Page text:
The Government's manifesto includes a commitment to reform the double jeopardy rule in cases involving murder, and the Government will do so when parliamentary time allows.
In the meantime, we will be giving careful consideration to Sir Robin Auld's recent recommendation that the reform should apply to a wider range of offences.
I know that my right hon. Friend is very anxious to take the House with him in this matter. Does he agree that the provision of information is vital if he is to do so? Yet when I asked how many cases the change in the law is likely to lead to, I was told that the number is not known because the police do not investigate after an acquittal. When I asked how many cases per year fall within the sentencing category, how many lead to convictions and how many of those convictions are overturned on appeal, I was told that the answer was available only at disproportionate cost. Before we overturn a rule that has served us well for 900 years, will my right hon. Friend make sure that that information is made available to the House?
I am well aware of my hon. Friend's careful consideration of this matter. He has partly answered his own question about the likely number of cases. The information is not available because the police do not generally seek fresh evidence against someone who has been acquitted of an offence. However, in evidence to the Home Affairs Committee, the Director of Public Prosecutions suggested that there might be a handful of cases involving murder each year.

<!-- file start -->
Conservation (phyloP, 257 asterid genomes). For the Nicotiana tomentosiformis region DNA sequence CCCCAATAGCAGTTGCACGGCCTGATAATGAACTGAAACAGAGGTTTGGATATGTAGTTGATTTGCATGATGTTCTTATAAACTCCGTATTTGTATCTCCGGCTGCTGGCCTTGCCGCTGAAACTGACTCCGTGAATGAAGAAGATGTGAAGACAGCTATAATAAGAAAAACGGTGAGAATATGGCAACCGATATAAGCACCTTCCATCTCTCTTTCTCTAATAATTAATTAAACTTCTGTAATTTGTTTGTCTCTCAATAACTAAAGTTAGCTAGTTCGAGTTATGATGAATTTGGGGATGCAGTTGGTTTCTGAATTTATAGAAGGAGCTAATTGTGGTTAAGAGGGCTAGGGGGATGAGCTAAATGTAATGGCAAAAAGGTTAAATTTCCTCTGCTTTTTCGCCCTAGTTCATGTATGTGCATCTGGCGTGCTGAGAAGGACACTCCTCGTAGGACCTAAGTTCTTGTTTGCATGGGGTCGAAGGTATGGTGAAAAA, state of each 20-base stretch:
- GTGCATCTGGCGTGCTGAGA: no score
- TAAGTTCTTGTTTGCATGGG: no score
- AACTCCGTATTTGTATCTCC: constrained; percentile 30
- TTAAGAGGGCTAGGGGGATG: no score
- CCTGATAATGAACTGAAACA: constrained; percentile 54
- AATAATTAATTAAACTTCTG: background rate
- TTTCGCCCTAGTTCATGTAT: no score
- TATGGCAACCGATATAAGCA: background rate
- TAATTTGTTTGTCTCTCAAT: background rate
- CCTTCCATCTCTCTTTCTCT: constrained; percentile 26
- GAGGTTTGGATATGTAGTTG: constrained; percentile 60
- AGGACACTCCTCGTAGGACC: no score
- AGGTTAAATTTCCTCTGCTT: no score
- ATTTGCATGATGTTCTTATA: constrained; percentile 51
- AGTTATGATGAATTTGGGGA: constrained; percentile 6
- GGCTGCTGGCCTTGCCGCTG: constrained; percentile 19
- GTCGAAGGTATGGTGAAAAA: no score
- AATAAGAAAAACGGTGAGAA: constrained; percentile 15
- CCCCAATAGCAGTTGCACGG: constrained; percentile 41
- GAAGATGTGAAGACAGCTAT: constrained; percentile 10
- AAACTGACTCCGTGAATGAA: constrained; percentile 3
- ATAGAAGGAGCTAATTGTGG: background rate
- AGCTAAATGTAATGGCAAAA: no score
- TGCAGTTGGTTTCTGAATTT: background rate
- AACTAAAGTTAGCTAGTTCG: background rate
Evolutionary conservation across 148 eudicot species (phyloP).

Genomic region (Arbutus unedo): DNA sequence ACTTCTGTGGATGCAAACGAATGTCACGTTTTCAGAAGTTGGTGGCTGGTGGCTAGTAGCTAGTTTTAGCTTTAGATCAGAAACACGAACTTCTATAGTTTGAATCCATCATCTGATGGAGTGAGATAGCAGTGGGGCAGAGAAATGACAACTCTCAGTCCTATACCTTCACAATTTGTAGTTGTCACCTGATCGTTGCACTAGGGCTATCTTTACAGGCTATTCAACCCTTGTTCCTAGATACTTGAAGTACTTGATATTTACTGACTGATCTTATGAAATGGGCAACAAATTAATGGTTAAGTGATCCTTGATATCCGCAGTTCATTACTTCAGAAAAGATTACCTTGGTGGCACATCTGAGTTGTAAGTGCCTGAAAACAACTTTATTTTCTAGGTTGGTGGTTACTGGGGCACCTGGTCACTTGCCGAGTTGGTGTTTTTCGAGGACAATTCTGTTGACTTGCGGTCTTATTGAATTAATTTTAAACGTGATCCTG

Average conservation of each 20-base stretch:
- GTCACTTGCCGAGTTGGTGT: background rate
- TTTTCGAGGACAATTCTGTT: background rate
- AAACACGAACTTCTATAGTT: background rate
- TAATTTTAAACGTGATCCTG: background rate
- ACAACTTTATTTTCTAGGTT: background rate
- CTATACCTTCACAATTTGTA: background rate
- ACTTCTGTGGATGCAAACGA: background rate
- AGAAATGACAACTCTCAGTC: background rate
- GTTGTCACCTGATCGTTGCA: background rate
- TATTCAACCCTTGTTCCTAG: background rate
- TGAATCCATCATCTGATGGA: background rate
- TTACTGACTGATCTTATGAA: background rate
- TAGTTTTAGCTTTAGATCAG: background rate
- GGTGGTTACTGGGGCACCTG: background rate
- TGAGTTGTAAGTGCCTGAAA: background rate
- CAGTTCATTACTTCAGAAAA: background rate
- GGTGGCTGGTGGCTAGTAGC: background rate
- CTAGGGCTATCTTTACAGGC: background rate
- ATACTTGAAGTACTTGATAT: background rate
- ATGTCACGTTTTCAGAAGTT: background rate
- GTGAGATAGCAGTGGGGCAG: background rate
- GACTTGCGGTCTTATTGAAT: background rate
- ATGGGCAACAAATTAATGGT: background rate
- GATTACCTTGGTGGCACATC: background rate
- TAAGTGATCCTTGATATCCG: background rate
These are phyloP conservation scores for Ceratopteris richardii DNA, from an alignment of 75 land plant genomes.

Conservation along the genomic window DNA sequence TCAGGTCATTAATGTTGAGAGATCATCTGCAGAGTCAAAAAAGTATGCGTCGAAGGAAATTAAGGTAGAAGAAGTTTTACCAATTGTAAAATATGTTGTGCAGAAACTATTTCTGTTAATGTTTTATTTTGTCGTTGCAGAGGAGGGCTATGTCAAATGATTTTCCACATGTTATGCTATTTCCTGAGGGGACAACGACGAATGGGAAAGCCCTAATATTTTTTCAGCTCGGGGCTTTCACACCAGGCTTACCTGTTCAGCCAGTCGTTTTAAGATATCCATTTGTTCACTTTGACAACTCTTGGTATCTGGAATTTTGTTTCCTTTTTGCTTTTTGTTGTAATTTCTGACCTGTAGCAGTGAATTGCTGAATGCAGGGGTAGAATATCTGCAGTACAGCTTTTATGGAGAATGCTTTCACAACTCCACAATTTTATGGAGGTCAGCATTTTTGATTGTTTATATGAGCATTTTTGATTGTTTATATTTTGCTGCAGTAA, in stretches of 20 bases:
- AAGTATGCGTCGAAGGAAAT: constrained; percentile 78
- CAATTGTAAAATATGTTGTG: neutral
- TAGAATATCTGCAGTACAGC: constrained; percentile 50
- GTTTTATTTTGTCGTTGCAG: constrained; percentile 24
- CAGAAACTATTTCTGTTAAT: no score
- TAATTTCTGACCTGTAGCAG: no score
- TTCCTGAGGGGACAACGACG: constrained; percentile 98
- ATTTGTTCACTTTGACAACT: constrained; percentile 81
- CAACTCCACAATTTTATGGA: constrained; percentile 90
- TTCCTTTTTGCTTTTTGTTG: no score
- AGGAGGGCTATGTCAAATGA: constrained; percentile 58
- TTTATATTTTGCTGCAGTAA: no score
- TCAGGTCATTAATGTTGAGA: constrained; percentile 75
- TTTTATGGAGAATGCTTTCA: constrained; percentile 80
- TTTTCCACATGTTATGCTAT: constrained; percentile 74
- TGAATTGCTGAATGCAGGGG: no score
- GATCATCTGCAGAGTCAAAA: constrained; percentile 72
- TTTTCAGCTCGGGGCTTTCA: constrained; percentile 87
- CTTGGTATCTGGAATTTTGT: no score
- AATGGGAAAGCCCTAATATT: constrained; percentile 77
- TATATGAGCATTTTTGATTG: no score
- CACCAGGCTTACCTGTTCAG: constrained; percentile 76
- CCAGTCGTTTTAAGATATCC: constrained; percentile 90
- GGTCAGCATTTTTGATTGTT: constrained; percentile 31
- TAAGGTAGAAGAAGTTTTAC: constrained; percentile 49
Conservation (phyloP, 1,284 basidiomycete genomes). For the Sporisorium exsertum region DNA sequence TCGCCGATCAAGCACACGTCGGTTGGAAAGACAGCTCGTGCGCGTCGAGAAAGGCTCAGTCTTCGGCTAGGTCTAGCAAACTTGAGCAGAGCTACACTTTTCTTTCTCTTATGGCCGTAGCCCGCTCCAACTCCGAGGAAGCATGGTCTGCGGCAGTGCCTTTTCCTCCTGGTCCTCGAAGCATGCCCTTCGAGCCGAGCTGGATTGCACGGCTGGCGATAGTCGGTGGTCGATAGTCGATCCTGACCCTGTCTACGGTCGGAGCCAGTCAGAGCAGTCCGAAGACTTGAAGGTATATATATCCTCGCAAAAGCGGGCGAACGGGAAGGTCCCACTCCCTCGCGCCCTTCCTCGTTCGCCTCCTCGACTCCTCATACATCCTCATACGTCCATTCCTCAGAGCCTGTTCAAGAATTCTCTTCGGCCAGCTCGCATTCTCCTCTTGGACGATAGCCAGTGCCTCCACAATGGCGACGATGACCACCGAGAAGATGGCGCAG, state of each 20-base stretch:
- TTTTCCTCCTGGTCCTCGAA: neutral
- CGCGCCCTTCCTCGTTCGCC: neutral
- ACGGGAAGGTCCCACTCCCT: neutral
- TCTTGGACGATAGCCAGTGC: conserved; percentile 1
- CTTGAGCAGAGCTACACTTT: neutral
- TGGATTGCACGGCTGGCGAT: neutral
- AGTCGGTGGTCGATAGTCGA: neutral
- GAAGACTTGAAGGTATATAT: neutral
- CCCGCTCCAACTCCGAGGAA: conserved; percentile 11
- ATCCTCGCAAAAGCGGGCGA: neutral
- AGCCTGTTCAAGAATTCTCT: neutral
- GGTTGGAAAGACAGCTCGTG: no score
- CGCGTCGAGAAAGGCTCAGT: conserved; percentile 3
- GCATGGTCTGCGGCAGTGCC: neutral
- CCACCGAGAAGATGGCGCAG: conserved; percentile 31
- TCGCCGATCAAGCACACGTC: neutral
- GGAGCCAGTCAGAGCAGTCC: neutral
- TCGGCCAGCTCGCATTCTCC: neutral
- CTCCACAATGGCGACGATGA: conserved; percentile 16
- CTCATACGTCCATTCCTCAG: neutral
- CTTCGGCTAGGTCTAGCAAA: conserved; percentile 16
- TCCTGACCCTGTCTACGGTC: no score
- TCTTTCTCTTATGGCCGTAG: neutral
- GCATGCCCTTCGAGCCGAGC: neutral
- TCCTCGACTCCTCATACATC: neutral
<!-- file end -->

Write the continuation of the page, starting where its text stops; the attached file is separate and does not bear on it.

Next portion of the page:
Does the Minister realise that the proposed change in the law is very controversial? Will he give an undertaking that if the Government are determined to make the change, it will be limited to murder cases? In the event of a second trial, what criteria will be applied to ensure that individuals do not have the threat of an infinite number of trials hanging over them?
As I said, we are carefully considering the views of Sir Robin Auld, and those of the Law Commission, on whether double jeopardy reform should be extended. We are consulting on those proposals at the moment and we will make our views known in due course.
The Law Commission has said that if a second trial is to proceed, there must be compelling new evidence of guilt and the court must be satisfied that it is in the interests of justice to quash the acquittal. We will be considering the Law Commission's views as part of our consultation before final proposals are introduced in legislation.